The Break-Up is a 2006 romantic drama about a man and a woman in a failing relationship who decide to keep their expensive condo while they deal with a bitter break up.
The sheer volume of movies about lovers on the rocks is a pretty daunting number to be sure, with many counted as the most acclaimed films in cinema history. From Kramer vs. Kramer (1979) to Blue Valentine (2010) to everything in-between, there is no shortage of people once in love struggling to understand just what that means. The comedy-drama is perhaps the most difficult genre in which to make this work well, the balancing act of real heartache and genuine laughs not an easy thing to get right.
With 2006’s The Break-Up, this holds true as the movie is far better as a dramatic exploration of two people shattered by their incompatibility that the loose-fitting moments of comedy. And that’s too bad because several well-acted and hard-hitting moments shine, yet are severely weakened by uneasy attempts for broad humor (especially during their time apart) that it wholly undervalues the more impactful emotional moments. Still, these emotional highs elevate what could have been a lost cause and makes this worth a look. Here’s why:
THE STORY: Gary Grobowski (Vince Vaughn) and Brooke Meyers (Jennifer Aniston) were once a happy couple, but when Brooke starts to feel under-appreciated and even neglected by her often immature husband, she takes action and the two split, though neither want to give up the expensive condo, igniting a nasty war between the sexes. Directed by Peyton Reed, The Break-Up is another couple-in-turmoil film along the lines of War of the Roses (1989), but not quite so bitter or dark, with Brooke, an art gallery owner who enjoys some of the finer things in life, such as the ballet, constantly going out of her way to keep her sports-loving, video game-playing Gary happy while he, a co-owner of a bus tour company, can’t seem to meet her even half way. That description might make him sound like the bad guy, but the film is careful not to be judgmental, only sure in defining them both.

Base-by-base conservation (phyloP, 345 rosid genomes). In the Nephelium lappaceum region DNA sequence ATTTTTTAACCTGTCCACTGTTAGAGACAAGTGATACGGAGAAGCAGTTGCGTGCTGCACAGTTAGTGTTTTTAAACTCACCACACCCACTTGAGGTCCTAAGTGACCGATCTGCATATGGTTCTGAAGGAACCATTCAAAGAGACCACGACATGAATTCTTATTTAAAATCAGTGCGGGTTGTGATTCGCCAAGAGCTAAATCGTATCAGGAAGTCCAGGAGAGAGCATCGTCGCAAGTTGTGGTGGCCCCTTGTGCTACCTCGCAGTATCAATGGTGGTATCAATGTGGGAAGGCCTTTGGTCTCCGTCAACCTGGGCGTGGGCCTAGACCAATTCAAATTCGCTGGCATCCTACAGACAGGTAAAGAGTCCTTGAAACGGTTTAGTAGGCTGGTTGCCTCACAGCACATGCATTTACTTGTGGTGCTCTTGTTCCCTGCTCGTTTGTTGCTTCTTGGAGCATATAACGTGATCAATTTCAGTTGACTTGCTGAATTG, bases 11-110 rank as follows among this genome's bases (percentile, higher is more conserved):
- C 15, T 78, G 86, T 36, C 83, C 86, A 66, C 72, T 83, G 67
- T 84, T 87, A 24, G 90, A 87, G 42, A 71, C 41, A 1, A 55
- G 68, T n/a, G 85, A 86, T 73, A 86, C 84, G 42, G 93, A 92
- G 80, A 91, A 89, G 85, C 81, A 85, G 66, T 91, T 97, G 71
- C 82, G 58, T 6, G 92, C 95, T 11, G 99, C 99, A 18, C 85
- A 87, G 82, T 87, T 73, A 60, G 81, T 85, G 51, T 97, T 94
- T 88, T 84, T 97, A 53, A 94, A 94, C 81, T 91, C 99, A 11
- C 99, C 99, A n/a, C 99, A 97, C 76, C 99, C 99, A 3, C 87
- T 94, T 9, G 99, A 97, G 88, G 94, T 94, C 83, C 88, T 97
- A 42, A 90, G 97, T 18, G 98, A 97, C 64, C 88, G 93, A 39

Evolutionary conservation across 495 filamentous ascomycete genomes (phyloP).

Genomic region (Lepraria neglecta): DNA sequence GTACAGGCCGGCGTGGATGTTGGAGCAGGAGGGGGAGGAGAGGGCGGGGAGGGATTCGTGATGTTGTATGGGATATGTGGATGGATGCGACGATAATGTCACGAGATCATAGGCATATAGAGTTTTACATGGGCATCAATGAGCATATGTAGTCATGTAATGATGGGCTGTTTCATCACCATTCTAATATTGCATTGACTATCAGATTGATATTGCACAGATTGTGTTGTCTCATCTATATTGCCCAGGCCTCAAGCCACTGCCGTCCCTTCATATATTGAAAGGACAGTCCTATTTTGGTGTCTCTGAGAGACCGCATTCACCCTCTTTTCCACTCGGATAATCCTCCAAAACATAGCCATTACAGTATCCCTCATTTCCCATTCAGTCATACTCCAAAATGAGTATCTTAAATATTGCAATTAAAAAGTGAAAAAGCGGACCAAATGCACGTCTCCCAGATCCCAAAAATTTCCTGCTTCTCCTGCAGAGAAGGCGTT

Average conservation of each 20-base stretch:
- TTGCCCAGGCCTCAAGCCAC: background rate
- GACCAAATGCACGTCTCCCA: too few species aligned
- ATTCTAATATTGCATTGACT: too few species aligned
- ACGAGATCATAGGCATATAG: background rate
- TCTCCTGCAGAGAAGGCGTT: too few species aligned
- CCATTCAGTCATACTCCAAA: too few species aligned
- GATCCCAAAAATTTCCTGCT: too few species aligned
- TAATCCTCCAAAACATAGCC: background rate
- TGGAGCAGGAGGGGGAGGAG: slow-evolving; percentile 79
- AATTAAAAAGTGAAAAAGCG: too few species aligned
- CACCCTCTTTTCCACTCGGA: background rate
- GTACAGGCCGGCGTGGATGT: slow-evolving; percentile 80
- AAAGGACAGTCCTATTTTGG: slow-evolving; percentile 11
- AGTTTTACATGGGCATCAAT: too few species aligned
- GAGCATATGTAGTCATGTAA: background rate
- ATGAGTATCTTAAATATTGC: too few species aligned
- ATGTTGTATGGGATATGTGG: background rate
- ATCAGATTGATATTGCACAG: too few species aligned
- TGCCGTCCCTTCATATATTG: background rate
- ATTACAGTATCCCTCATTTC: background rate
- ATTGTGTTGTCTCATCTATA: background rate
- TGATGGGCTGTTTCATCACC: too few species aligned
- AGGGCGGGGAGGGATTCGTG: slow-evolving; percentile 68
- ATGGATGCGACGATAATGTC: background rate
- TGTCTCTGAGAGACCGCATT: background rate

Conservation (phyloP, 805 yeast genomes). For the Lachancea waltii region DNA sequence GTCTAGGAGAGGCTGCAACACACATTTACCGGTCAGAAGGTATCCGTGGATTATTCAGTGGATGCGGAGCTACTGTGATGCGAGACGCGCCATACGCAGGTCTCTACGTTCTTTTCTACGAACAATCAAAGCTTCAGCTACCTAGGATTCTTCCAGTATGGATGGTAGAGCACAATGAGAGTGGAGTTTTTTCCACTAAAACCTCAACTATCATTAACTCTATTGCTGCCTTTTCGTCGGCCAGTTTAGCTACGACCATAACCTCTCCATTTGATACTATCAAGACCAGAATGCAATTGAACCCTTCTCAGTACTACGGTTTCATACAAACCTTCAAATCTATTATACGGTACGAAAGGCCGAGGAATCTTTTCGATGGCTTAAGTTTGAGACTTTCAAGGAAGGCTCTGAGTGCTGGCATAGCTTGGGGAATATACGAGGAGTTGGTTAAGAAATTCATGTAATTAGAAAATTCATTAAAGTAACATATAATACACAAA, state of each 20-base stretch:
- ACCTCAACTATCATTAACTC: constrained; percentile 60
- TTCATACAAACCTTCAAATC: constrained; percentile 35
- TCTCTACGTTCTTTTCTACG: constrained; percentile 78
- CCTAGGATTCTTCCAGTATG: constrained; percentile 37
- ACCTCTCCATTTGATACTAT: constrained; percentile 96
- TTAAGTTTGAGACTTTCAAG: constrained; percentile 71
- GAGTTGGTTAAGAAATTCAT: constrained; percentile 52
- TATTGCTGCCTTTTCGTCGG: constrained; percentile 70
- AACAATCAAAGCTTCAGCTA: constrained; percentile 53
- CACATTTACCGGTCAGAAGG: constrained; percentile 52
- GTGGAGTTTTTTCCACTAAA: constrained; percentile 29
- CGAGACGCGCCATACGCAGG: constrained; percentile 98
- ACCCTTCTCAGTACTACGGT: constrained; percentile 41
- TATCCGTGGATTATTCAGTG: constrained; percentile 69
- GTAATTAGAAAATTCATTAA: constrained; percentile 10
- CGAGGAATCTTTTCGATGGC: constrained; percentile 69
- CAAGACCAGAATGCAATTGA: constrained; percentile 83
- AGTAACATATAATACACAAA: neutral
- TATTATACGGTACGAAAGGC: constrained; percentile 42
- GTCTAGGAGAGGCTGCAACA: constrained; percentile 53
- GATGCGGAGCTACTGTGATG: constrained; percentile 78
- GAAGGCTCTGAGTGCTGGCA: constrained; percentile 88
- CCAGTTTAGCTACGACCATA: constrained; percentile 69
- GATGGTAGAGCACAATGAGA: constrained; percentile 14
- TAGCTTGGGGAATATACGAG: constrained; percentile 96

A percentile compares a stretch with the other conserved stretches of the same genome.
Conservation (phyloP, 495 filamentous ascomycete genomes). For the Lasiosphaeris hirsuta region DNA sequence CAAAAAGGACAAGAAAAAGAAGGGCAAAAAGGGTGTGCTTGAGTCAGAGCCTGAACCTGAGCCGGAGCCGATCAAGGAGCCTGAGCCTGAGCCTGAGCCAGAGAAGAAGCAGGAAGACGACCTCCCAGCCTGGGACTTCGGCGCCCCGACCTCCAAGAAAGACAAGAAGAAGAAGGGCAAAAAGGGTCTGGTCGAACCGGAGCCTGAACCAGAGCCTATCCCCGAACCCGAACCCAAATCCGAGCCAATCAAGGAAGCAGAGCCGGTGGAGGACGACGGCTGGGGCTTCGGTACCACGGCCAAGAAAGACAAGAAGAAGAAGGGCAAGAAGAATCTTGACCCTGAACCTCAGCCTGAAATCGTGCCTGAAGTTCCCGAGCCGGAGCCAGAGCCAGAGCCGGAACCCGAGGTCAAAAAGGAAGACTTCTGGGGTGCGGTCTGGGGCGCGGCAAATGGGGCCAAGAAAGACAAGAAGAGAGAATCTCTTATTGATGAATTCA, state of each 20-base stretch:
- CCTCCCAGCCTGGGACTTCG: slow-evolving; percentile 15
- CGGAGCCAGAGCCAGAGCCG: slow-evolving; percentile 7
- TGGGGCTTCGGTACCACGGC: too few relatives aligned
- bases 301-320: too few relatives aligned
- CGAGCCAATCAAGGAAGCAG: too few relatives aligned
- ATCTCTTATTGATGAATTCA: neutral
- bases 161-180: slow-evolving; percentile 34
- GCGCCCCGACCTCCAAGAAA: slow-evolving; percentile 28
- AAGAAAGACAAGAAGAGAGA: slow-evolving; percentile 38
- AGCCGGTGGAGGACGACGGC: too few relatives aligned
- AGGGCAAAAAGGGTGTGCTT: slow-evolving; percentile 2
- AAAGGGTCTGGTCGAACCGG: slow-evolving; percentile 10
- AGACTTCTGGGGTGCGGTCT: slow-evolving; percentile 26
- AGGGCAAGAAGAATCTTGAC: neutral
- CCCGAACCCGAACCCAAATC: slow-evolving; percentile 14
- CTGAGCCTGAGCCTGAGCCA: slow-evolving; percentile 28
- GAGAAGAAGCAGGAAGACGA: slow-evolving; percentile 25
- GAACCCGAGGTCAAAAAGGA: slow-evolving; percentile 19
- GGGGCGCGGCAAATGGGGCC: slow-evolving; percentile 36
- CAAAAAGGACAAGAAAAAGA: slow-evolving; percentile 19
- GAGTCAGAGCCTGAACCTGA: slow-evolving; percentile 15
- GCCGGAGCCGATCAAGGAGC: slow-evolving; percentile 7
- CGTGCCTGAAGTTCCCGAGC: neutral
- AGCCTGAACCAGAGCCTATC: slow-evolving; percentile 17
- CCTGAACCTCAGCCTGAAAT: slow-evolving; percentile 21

WHAT TO LOOK FOR: Honestly, it’s the performances. Or rather performance. Aniston is one of those really talented actors that always make you think she’s doing something casually, but in fact is so good at it, fools us with her incredibly natural presence. She’s never been better than this movie, and she’s done some good work before and since, yet she rules this film from frame one.
It’s been said before that her ten-year run on a sitcom ruined her chances for authenticity in the movies, and it’s too bad because certainly, those long years shaped forever perceptions about what she can do behind the camera, even as hard as she tried to break from it in some challenging roles. Here though, she may seem familiar but is still really something to watch, committing deeply to the part. Watch her carefully and notice how impactful her actions are and how genuine her performance resonants. It’s really compelling. Cast Ewan McGregor or Ryan Gosling or the like in the Vaughn part and this movie is completely different. Aniston is leagues better than her co-star even though Vaughn is pretty good.
A GREAT MOMENT: Any good film in this genre is dependent on the ‘break-up’ moment and this one actually does it very well with a failed dinner party bringing the two to odds when Gary doesn’t help her clean up, which she takes personally. They are still tender over an earlier argument, but this is the last straw as Brooke can’t accept how he utterly ignores her needs while Gary complains all she does is nag. Brooke finally snaps when he walks away after yelling at her and then starts to play a video game, telling him she’s done, that she won’t spend another minute of her life with something she doesn’t deserve.
It’s the authenticity that makes this moment shine, with both Brooke and Gary clearly very much in love but exhausted with the thousand little cuts in their relationship. Before the film gets silly, it is this remarkably well-acted and convincing fight that hints at where this film should have stayed, with both characters revealing some tremendous depth. “You don’t get it,” she tells him, hinting about never going to the ballet, which is just a metaphor for sharing time, about what the person you love, loves in their life. He doesn’t get that. The argument works because it feels like something real, not contrived like with many film fights, and for any couple, it rings familiar. When Brooke walks away and Gary recognizes that this time, it’s different, we know it, too. Great stuff.
THE TALLY: As a drama, The Break-Up is a sharply-written little gem that is compelling and even unnerving, but mixed as a comedy, comes up short, though not enough to keep this off your list. Aniston is the thing here, delivering something better than the material deserves, making this movie, one to watch.